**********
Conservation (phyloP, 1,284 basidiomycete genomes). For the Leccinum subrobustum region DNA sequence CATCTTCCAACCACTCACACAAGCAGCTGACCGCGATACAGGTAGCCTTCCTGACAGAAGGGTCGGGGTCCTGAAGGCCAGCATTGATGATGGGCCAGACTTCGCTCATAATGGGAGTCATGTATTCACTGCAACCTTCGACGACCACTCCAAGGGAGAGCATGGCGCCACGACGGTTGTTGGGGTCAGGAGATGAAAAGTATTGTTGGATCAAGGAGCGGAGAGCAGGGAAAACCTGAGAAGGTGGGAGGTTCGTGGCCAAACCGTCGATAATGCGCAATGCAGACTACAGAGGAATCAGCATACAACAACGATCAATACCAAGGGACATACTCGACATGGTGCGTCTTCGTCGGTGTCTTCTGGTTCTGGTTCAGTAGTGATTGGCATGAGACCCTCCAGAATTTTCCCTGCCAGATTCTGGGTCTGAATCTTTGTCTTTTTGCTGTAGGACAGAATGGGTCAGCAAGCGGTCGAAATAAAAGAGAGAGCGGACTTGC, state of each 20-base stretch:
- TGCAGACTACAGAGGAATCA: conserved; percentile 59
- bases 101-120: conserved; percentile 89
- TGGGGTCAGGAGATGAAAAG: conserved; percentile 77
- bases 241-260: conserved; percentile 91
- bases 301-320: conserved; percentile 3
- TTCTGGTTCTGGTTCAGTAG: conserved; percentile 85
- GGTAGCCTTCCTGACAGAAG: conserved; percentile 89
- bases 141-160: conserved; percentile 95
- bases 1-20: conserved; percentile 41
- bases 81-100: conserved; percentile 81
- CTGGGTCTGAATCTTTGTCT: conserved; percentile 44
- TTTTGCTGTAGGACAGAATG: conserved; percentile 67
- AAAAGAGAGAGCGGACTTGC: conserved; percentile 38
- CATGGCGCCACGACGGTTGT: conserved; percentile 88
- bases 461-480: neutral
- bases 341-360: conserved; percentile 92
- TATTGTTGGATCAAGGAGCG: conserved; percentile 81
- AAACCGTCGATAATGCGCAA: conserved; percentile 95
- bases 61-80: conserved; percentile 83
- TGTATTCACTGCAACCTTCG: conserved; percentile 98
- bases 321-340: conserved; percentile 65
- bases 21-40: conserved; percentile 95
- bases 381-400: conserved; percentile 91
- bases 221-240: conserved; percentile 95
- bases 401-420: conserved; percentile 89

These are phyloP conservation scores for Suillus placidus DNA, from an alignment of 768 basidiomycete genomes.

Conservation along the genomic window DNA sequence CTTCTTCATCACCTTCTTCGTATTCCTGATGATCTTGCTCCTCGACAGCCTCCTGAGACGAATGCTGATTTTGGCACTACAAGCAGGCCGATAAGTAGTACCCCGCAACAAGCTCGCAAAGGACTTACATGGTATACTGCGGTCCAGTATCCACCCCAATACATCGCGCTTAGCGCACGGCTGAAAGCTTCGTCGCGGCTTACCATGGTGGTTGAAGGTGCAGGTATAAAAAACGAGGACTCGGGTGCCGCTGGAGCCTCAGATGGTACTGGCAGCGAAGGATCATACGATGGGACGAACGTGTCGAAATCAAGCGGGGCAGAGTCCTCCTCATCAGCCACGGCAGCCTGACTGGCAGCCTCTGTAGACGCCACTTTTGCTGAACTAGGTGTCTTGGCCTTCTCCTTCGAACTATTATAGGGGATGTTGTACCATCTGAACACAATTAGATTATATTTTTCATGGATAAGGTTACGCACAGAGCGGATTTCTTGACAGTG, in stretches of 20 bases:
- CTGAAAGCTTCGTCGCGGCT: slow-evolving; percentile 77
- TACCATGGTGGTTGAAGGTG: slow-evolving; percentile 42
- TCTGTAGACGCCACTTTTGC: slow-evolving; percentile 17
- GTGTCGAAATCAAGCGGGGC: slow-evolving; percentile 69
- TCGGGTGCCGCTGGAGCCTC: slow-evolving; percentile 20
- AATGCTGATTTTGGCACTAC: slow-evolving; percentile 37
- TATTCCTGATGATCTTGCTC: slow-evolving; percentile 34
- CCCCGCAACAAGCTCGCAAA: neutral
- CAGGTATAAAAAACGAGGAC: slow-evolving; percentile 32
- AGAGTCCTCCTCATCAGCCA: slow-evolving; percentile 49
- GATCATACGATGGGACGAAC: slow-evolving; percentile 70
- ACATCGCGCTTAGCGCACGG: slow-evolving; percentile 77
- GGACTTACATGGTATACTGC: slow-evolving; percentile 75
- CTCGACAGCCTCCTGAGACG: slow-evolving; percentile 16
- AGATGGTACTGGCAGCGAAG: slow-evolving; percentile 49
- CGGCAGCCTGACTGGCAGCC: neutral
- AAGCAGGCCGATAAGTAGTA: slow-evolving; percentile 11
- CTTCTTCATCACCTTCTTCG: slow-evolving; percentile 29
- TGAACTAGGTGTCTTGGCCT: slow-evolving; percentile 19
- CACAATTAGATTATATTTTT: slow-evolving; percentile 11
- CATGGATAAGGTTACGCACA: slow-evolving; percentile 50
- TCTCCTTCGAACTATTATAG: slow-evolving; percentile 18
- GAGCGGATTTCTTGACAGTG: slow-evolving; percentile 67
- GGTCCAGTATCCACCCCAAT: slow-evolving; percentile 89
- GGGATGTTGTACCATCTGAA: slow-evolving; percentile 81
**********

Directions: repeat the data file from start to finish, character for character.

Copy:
Conservation (phyloP, 1,284 basidiomycete genomes). For the Leccinum subrobustum region DNA sequence CATCTTCCAACCACTCACACAAGCAGCTGACCGCGATACAGGTAGCCTTCCTGACAGAAGGGTCGGGGTCCTGAAGGCCAGCATTGATGATGGGCCAGACTTCGCTCATAATGGGAGTCATGTATTCACTGCAACCTTCGACGACCACTCCAAGGGAGAGCATGGCGCCACGACGGTTGTTGGGGTCAGGAGATGAAAAGTATTGTTGGATCAAGGAGCGGAGAGCAGGGAAAACCTGAGAAGGTGGGAGGTTCGTGGCCAAACCGTCGATAATGCGCAATGCAGACTACAGAGGAATCAGCATACAACAACGATCAATACCAAGGGACATACTCGACATGGTGCGTCTTCGTCGGTGTCTTCTGGTTCTGGTTCAGTAGTGATTGGCATGAGACCCTCCAGAATTTTCCCTGCCAGATTCTGGGTCTGAATCTTTGTCTTTTTGCTGTAGGACAGAATGGGTCAGCAAGCGGTCGAAATAAAAGAGAGAGCGGACTTGC, state of each 20-base stretch:
- TGCAGACTACAGAGGAATCA: conserved; percentile 59
- bases 101-120: conserved; percentile 89
- TGGGGTCAGGAGATGAAAAG: conserved; percentile 77
- bases 241-260: conserved; percentile 91
- bases 301-320: conserved; percentile 3
- TTCTGGTTCTGGTTCAGTAG: conserved; percentile 85
- GGTAGCCTTCCTGACAGAAG: conserved; percentile 89
- bases 141-160: conserved; percentile 95
- bases 1-20: conserved; percentile 41
- bases 81-100: conserved; percentile 81
- CTGGGTCTGAATCTTTGTCT: conserved; percentile 44
- TTTTGCTGTAGGACAGAATG: conserved; percentile 67
- AAAAGAGAGAGCGGACTTGC: conserved; percentile 38
- CATGGCGCCACGACGGTTGT: conserved; percentile 88
- bases 461-480: neutral
- bases 341-360: conserved; percentile 92
- TATTGTTGGATCAAGGAGCG: conserved; percentile 81
- AAACCGTCGATAATGCGCAA: conserved; percentile 95
- bases 61-80: conserved; percentile 83
- TGTATTCACTGCAACCTTCG: conserved; percentile 98
- bases 321-340: conserved; percentile 65
- bases 21-40: conserved; percentile 95
- bases 381-400: conserved; percentile 91
- bases 221-240: conserved; percentile 95
- bases 401-420: conserved; percentile 89

These are phyloP conservation scores for Suillus placidus DNA, from an alignment of 768 basidiomycete genomes.

Conservation along the genomic window DNA sequence CTTCTTCATCACCTTCTTCGTATTCCTGATGATCTTGCTCCTCGACAGCCTCCTGAGACGAATGCTGATTTTGGCACTACAAGCAGGCCGATAAGTAGTACCCCGCAACAAGCTCGCAAAGGACTTACATGGTATACTGCGGTCCAGTATCCACCCCAATACATCGCGCTTAGCGCACGGCTGAAAGCTTCGTCGCGGCTTACCATGGTGGTTGAAGGTGCAGGTATAAAAAACGAGGACTCGGGTGCCGCTGGAGCCTCAGATGGTACTGGCAGCGAAGGATCATACGATGGGACGAACGTGTCGAAATCAAGCGGGGCAGAGTCCTCCTCATCAGCCACGGCAGCCTGACTGGCAGCCTCTGTAGACGCCACTTTTGCTGAACTAGGTGTCTTGGCCTTCTCCTTCGAACTATTATAGGGGATGTTGTACCATCTGAACACAATTAGATTATATTTTTCATGGATAAGGTTACGCACAGAGCGGATTTCTTGACAGTG, in stretches of 20 bases:
- CTGAAAGCTTCGTCGCGGCT: slow-evolving; percentile 77
- TACCATGGTGGTTGAAGGTG: slow-evolving; percentile 42
- TCTGTAGACGCCACTTTTGC: slow-evolving; percentile 17
- GTGTCGAAATCAAGCGGGGC: slow-evolving; percentile 69
- TCGGGTGCCGCTGGAGCCTC: slow-evolving; percentile 20
- AATGCTGATTTTGGCACTAC: slow-evolving; percentile 37
- TATTCCTGATGATCTTGCTC: slow-evolving; percentile 34
- CCCCGCAACAAGCTCGCAAA: neutral
- CAGGTATAAAAAACGAGGAC: slow-evolving; percentile 32
- AGAGTCCTCCTCATCAGCCA: slow-evolving; percentile 49
- GATCATACGATGGGACGAAC: slow-evolving; percentile 70
- ACATCGCGCTTAGCGCACGG: slow-evolving; percentile 77
- GGACTTACATGGTATACTGC: slow-evolving; percentile 75
- CTCGACAGCCTCCTGAGACG: slow-evolving; percentile 16
- AGATGGTACTGGCAGCGAAG: slow-evolving; percentile 49
- CGGCAGCCTGACTGGCAGCC: neutral
- AAGCAGGCCGATAAGTAGTA: slow-evolving; percentile 11
- CTTCTTCATCACCTTCTTCG: slow-evolving; percentile 29
- TGAACTAGGTGTCTTGGCCT: slow-evolving; percentile 19
- CACAATTAGATTATATTTTT: slow-evolving; percentile 11
- CATGGATAAGGTTACGCACA: slow-evolving; percentile 50
- TCTCCTTCGAACTATTATAG: slow-evolving; percentile 18
- GAGCGGATTTCTTGACAGTG: slow-evolving; percentile 67
- GGTCCAGTATCCACCCCAAT: slow-evolving; percentile 89
- GGGATGTTGTACCATCTGAA: slow-evolving; percentile 81